Confusion in China over new anti-Covid protocol as virus spreads

Beijing, Nov 15 (EFE).- Residents of Chinese cities such as Beijing or Guangzhou (south) on Tuesday expressed confusion on social networks over the closure of PCR-testing booths that had become a part of their daily routine, at a time when these populations have witnessed a spike in new cases.


Over the past few hours, authorities in the two cities announced that they would stop carrying out massive PCR-testing campaigns among all the residents of a district, and that they had closed several sample collecting booths, which had become omnipresent in major Chinese cities.


Several other cities such as Hefei, Shanghai (east) and Fuzhou (southeast), published similar statements.


Now the residents have been urged to undergo Covid tests within their neighborhood or townships to reduce the risk of infection during street testing – as residents of different districts converge at the collection booths – or pay for their tests. The public testing booths had been offering free testing.

A health worker scans the ID of a man before performing a COVID-19 test in Chaoyang district in Beijing, China, 14 November 2022. EFE-EPA/WU HAO


However, all the neighborhoods do not have booths or sufficient personnel to carry out tests, and it is still mandatory to show a negative PCR tests carried out within 72 hours or less to use public transport or enter offices, museums, parks, shops and other public spaces.


As a result, the remaining facilities offering PCR tests witnessed long queues on Monday and Tuesday.


A Guangzhou resident said on Weibo – the Chinese equivalent of Twitter – that he still needed a negative PCR carried out within 24 hours to enter his office, but could only go and queue up for the test during working hours, which meant he was effectively being prevented from working.


On Monday, the Chinese capital registered over 450 fresh infections, while Guangzhou witnessed more than 5,000 new cases.
Since 2020, when China launched its “zero-Covid” policy, this level of infections in a city has usually resulted in a total or partial lockdown.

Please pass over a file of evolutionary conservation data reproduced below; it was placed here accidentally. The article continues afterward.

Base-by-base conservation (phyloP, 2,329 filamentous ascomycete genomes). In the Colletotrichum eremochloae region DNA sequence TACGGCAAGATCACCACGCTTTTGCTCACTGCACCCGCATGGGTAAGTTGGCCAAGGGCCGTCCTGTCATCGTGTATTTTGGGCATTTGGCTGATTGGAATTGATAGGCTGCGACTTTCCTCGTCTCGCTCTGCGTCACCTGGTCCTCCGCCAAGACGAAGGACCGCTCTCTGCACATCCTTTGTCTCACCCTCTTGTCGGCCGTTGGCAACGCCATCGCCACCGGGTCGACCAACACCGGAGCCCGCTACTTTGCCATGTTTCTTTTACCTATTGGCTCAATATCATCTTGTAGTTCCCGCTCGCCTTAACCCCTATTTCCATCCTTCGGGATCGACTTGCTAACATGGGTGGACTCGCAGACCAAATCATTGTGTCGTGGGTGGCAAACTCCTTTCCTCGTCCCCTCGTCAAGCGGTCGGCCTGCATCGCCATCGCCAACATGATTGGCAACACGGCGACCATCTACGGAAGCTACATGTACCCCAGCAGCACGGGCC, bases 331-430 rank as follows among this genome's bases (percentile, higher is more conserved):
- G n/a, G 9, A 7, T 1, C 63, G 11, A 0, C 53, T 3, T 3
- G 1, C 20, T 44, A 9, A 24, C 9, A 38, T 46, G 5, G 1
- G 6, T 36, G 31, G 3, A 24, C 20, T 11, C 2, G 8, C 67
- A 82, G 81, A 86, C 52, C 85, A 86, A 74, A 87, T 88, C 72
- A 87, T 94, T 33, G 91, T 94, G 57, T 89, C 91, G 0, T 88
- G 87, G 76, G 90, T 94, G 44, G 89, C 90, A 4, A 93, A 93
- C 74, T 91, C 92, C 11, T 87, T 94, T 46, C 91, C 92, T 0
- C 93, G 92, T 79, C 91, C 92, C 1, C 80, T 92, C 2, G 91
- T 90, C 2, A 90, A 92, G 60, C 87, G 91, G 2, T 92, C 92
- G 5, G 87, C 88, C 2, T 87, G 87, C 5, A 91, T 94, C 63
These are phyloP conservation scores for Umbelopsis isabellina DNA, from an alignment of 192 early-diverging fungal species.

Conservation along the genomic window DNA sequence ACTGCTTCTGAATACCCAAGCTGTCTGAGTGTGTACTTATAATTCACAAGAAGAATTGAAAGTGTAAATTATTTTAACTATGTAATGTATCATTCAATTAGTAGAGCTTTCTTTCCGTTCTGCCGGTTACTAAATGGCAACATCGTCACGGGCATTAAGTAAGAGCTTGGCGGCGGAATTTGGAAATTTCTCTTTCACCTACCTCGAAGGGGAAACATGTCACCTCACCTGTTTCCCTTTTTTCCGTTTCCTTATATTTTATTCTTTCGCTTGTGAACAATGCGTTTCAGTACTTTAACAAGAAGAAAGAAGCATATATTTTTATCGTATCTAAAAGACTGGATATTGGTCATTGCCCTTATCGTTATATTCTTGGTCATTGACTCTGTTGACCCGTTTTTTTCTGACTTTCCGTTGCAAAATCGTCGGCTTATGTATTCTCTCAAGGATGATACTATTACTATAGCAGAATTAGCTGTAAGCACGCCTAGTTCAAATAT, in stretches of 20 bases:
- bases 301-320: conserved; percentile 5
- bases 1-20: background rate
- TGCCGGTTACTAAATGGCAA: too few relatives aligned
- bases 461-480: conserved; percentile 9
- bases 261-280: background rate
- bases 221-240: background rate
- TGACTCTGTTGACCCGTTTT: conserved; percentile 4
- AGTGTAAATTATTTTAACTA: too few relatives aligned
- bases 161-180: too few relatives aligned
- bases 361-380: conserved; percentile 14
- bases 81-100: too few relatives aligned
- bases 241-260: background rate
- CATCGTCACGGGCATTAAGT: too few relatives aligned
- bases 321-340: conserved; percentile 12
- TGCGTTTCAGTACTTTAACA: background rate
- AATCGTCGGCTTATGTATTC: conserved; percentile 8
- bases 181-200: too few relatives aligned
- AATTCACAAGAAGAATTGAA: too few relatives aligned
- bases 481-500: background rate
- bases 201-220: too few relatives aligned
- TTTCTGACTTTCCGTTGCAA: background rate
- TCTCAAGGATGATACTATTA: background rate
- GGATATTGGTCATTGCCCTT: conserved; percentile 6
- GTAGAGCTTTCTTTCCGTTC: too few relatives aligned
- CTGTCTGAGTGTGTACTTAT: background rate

However, Beijing streets have continued to witness normalcy, with targeted lockdowns enforced only on some buildings and traffic dipping down slightly.


Authorities have urged residents to work from home when possible and restrict leaving the Chaoyang district, where the largest number of cases are concentrated.


In Guangzhou, a city of 15 million residents, even thousands of daily infections have not triggered a full lockdown, although some areas in the Haizhu district – worst-affected by the outbreak – have remained closed.

People line up for nucleic acid-based testing (PCR) to detect COVID-19 infection in Chaoyang district in Beijing, China, 14 November 2022. EFE-EPA/WU HAO


On Friday, China slightly amended its anti-pandemic protocols.


Even though the state council (the government) of China has stressed the need of persisting with the zero-Covid policy, it has advised against routine PCR tests of the entire population of a city or a district and criticized practices such as collecting residents’ samples twice a day – which had been applied in some cities in recent months – for being “unscientific.”


The zero-Covid policy, in place since early 2020, calls for the isolation of all the infected persons and their close contacts in hospitals or other facilities.


According to official figures, 5,226 people have died of Covid-19 in China so far, with authorities claiming to have saved millions of lives with their strict policies. EFE
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